BETTING ON YOUR OWN TEAM, IN THE WORLD OF BASEBALL AND THE CORPORATE WORLD:
By GEOFFREY RAPP
|Monday, Dec. 16, 2002|
Earlier this week, Major League Baseball announced it was considering lifting its lifetime ban on Pete Rose, the former Cincinnati Reds MVP slugger and, later, coach who was accused of betting on his own team.
Lifting the ban is absolutely the right decision, particularly when Rose's behavior is viewed in the context of America's ongoing corporate infidelities. In the corporate world, betting on one's own team is the norm. Unlike betting against yourself (which might create an incentive to throw a game so you win your bet), the practice is not likely to create perverse incentives.
Accordingly, while Rose may have broken the rules, his trespass should be forgiven, and Rose, who has already been punished (and embarrassed) enough, should be allowed back into professional baseball. Moreover, as I will argue below, it is far from clear that Rose even broke the rules in the first place.
Rose's Stellar Record - and the Allegations That Marred It
Unfortunately, that hit-while historically significant-is by no means the most memorable moment in Charlie Hustle's career. Rather, that moment is without a doubt August 23, 1989, when then-Commissioner Bart Giamatti imposed a lifetime ban on Rose, for allegedly betting on the Cincinnati Reds while he was serving as the team's manager.
The substantive charges against Rose have, unfortunately, never been litigated. A procedural challenge went as far as the U.S. Court of Appeals for the Sixth Circuit, but the litigation ended as a result of the August 23 agreement with Giamatti, under which Rose accepted the lifetime ban.
This is really too bad, since I suspect (and will argue here) that Rose would have won. To this day, Rose has never admitted to gambling on baseball. And even if he did, the facts do seem clear on at least one point: Rose bet on his own team, but only did so to win (this was the conclusion of the famous "Dowd Report" on the Rose case). And arguably, there is nothing wrong with that at all.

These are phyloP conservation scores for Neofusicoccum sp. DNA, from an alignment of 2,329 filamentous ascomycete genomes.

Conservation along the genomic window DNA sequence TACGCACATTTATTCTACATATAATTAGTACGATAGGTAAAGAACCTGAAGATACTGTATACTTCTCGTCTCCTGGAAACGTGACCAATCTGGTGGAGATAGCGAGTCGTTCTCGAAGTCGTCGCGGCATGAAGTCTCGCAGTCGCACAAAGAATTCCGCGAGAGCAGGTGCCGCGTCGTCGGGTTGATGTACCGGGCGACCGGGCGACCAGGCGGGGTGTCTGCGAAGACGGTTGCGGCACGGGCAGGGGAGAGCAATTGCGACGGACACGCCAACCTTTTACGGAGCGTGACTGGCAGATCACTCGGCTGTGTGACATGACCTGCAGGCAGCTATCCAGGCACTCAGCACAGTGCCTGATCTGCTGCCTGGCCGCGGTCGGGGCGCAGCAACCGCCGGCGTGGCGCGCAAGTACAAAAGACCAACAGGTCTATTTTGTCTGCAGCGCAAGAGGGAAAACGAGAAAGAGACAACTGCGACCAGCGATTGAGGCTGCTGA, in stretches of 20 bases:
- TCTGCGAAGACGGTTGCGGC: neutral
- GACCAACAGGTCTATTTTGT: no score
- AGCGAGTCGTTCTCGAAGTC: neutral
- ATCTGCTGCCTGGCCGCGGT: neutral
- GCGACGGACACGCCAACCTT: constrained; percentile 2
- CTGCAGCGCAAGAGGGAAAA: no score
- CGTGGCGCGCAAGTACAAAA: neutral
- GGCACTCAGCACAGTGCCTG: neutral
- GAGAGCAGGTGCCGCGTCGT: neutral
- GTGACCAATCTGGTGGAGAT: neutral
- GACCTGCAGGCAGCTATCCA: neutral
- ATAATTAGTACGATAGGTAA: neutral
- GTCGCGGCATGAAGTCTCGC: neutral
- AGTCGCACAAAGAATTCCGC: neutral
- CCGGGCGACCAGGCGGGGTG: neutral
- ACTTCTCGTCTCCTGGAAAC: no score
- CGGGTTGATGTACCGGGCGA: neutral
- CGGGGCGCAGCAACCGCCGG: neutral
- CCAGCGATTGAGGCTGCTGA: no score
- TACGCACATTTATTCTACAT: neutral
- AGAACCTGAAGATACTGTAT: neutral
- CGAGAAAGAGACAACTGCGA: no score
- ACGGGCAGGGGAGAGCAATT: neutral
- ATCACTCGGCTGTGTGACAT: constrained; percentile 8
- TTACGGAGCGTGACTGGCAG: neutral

Why Corporate Law Encourages Betting on Your Own Team
By comparison, American (or rather, Delaware) corporate law not only allows, but rather encourages, corporate directors and officers to do exactly what Rose is accused of doing. Corporate directors and officers are often forced to purchase stock in their own companies, and even more often are paid in options the value of which depends on increases in the stock price.
The economic explanation for these policies is straightforward: Tying a director's or officer's compensation to increases in the stock price gives him or her a strong incentive to focus on the bottom line: shareholder value. Without such incentives, leaders can be tempted to build big offices, fancy Lear jets, and large staffs purely for the purposes of self-aggrandizement and individual power - serving their own interests rather than those of the corporation.
Should Even More Betting on One's Team Be Encouraged in the Corporate World?
Indeed, a near consensus exists among corporate scholars (led by the late Henry Manne) that, in the corporate world, even more "betting on your own team" than is currently allowed would be a good idea. That is why some scholars, for instance, support liberalizing the insider-trading laws. But even if you support strong bans on insider trading, you can also support aligning management's incentives with those of the corporation as much as possible.
One of the infrequently discussed reasons for the bursting of the dot.com bubble is that there was simply not enough betting on one's own team happening. Well-funded start-ups, supported by shortsighted venture capitalists (VCs), spent other people's money with abandon. What did they care? It wasn't their money. And the upside for them wasn't as great as it might have been - with limits on options' vesting and their amount.
Enron (and Tyco and WorldCom and GlobalCrossing and Kmart) have given option payments a bum rap. From a law and economics perspective, this rap is largely undeserved.
Granted, there is something unseemly about directors and officers pocketing massive payments while ordinary employees and outside investors see their portfolios disappear. But options themselves weren't really the cause of the problem at these companies; the problem was that the options may have overincentivized short-term profits, as I will discuss further below.
Would Allowing Betting on One's Own Team Work For Baseball, Too?
Moreover, in baseball, this unseemliness shouldn't be a problem. Baseball managers are (arguably) not only underpaid but also mistreated.